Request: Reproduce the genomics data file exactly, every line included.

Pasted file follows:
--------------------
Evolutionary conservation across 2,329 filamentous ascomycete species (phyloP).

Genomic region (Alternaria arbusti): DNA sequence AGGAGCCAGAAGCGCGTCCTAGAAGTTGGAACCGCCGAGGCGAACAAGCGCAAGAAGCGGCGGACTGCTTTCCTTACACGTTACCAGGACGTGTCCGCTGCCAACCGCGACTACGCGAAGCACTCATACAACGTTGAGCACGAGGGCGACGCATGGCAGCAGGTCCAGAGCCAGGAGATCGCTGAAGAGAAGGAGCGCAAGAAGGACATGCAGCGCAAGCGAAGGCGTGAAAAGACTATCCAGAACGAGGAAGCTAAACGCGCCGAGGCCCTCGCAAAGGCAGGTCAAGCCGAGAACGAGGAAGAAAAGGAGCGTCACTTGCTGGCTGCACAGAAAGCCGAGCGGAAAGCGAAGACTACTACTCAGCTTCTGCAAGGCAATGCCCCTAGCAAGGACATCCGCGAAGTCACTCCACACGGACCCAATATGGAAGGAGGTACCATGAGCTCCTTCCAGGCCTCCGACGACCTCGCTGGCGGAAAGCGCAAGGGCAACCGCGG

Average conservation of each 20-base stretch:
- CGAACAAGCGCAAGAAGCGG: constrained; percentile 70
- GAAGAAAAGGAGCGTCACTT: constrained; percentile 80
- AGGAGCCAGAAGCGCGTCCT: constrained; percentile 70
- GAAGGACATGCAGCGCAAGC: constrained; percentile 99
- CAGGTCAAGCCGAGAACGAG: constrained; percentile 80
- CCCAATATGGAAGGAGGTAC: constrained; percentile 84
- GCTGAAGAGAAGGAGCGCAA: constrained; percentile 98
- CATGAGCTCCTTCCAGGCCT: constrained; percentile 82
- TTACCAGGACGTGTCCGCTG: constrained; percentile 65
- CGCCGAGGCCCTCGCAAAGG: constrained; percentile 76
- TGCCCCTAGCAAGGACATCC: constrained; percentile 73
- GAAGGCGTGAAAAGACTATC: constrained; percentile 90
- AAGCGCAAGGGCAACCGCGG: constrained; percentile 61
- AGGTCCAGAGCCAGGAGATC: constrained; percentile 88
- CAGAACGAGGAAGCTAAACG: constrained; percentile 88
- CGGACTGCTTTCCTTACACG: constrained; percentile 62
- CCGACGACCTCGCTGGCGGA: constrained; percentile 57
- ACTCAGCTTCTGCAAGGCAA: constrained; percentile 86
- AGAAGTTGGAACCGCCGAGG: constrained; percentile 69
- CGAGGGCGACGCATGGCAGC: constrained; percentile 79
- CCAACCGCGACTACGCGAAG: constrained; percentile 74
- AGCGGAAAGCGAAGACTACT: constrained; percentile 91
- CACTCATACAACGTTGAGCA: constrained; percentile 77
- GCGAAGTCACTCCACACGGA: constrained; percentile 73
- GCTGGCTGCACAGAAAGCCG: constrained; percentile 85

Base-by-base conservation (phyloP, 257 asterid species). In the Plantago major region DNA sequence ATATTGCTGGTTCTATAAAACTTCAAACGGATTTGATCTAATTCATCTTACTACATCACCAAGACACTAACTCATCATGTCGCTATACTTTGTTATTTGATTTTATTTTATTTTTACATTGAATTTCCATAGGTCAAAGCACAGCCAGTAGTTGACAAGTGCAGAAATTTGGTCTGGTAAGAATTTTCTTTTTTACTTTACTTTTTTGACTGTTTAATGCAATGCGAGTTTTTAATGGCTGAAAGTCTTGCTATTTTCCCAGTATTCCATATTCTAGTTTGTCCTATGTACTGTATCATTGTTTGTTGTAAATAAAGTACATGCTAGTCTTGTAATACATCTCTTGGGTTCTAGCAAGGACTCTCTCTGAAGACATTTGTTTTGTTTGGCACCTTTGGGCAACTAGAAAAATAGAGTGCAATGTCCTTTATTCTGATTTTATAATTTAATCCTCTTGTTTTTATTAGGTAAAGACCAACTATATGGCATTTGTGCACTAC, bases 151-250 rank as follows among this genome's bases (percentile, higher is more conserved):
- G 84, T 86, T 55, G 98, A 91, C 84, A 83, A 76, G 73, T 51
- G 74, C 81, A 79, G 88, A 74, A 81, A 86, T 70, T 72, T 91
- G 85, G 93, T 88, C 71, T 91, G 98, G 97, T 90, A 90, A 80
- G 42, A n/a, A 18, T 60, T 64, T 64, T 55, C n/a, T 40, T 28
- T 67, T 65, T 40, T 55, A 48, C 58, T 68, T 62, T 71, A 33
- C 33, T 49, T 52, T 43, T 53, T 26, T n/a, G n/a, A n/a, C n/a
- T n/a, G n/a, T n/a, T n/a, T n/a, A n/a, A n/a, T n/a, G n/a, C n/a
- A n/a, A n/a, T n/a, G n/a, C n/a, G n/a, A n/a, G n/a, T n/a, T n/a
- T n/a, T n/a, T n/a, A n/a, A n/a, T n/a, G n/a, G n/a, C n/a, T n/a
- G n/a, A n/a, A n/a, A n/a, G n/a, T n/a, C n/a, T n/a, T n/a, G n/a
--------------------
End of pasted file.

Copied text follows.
Evolutionary conservation across 2,329 filamentous ascomycete species (phyloP).

Genomic region (Alternaria arbusti): DNA sequence AGGAGCCAGAAGCGCGTCCTAGAAGTTGGAACCGCCGAGGCGAACAAGCGCAAGAAGCGGCGGACTGCTTTCCTTACACGTTACCAGGACGTGTCCGCTGCCAACCGCGACTACGCGAAGCACTCATACAACGTTGAGCACGAGGGCGACGCATGGCAGCAGGTCCAGAGCCAGGAGATCGCTGAAGAGAAGGAGCGCAAGAAGGACATGCAGCGCAAGCGAAGGCGTGAAAAGACTATCCAGAACGAGGAAGCTAAACGCGCCGAGGCCCTCGCAAAGGCAGGTCAAGCCGAGAACGAGGAAGAAAAGGAGCGTCACTTGCTGGCTGCACAGAAAGCCGAGCGGAAAGCGAAGACTACTACTCAGCTTCTGCAAGGCAATGCCCCTAGCAAGGACATCCGCGAAGTCACTCCACACGGACCCAATATGGAAGGAGGTACCATGAGCTCCTTCCAGGCCTCCGACGACCTCGCTGGCGGAAAGCGCAAGGGCAACCGCGG

Average conservation of each 20-base stretch:
- CGAACAAGCGCAAGAAGCGG: constrained; percentile 70
- GAAGAAAAGGAGCGTCACTT: constrained; percentile 80
- AGGAGCCAGAAGCGCGTCCT: constrained; percentile 70
- GAAGGACATGCAGCGCAAGC: constrained; percentile 99
- CAGGTCAAGCCGAGAACGAG: constrained; percentile 80
- CCCAATATGGAAGGAGGTAC: constrained; percentile 84
- GCTGAAGAGAAGGAGCGCAA: constrained; percentile 98
- CATGAGCTCCTTCCAGGCCT: constrained; percentile 82
- TTACCAGGACGTGTCCGCTG: constrained; percentile 65
- CGCCGAGGCCCTCGCAAAGG: constrained; percentile 76
- TGCCCCTAGCAAGGACATCC: constrained; percentile 73
- GAAGGCGTGAAAAGACTATC: constrained; percentile 90
- AAGCGCAAGGGCAACCGCGG: constrained; percentile 61
- AGGTCCAGAGCCAGGAGATC: constrained; percentile 88
- CAGAACGAGGAAGCTAAACG: constrained; percentile 88
- CGGACTGCTTTCCTTACACG: constrained; percentile 62
- CCGACGACCTCGCTGGCGGA: constrained; percentile 57
- ACTCAGCTTCTGCAAGGCAA: constrained; percentile 86
- AGAAGTTGGAACCGCCGAGG: constrained; percentile 69
- CGAGGGCGACGCATGGCAGC: constrained; percentile 79
- CCAACCGCGACTACGCGAAG: constrained; percentile 74
- AGCGGAAAGCGAAGACTACT: constrained; percentile 91
- CACTCATACAACGTTGAGCA: constrained; percentile 77
- GCGAAGTCACTCCACACGGA: constrained; percentile 73
- GCTGGCTGCACAGAAAGCCG: constrained; percentile 85

Base-by-base conservation (phyloP, 257 asterid species). In the Plantago major region DNA sequence ATATTGCTGGTTCTATAAAACTTCAAACGGATTTGATCTAATTCATCTTACTACATCACCAAGACACTAACTCATCATGTCGCTATACTTTGTTATTTGATTTTATTTTATTTTTACATTGAATTTCCATAGGTCAAAGCACAGCCAGTAGTTGACAAGTGCAGAAATTTGGTCTGGTAAGAATTTTCTTTTTTACTTTACTTTTTTGACTGTTTAATGCAATGCGAGTTTTTAATGGCTGAAAGTCTTGCTATTTTCCCAGTATTCCATATTCTAGTTTGTCCTATGTACTGTATCATTGTTTGTTGTAAATAAAGTACATGCTAGTCTTGTAATACATCTCTTGGGTTCTAGCAAGGACTCTCTCTGAAGACATTTGTTTTGTTTGGCACCTTTGGGCAACTAGAAAAATAGAGTGCAATGTCCTTTATTCTGATTTTATAATTTAATCCTCTTGTTTTTATTAGGTAAAGACCAACTATATGGCATTTGTGCACTAC, bases 151-250 rank as follows among this genome's bases (percentile, higher is more conserved):
- G 84, T 86, T 55, G 98, A 91, C 84, A 83, A 76, G 73, T 51
- G 74, C 81, A 79, G 88, A 74, A 81, A 86, T 70, T 72, T 91
- G 85, G 93, T 88, C 71, T 91, G 98, G 97, T 90, A 90, A 80
- G 42, A n/a, A 18, T 60, T 64, T 64, T 55, C n/a, T 40, T 28
- T 67, T 65, T 40, T 55, A 48, C 58, T 68, T 62, T 71, A 33
- C 33, T 49, T 52, T 43, T 53, T 26, T n/a, G n/a, A n/a, C n/a
- T n/a, G n/a, T n/a, T n/a, T n/a, A n/a, A n/a, T n/a, G n/a, C n/a
- A n/a, A n/a, T n/a, G n/a, C n/a, G n/a, A n/a, G n/a, T n/a, T n/a
- T n/a, T n/a, T n/a, A n/a, A n/a, T n/a, G n/a, G n/a, C n/a, T n/a
- G n/a, A n/a, A n/a, A n/a, G n/a, T n/a, C n/a, T n/a, T n/a, G n/a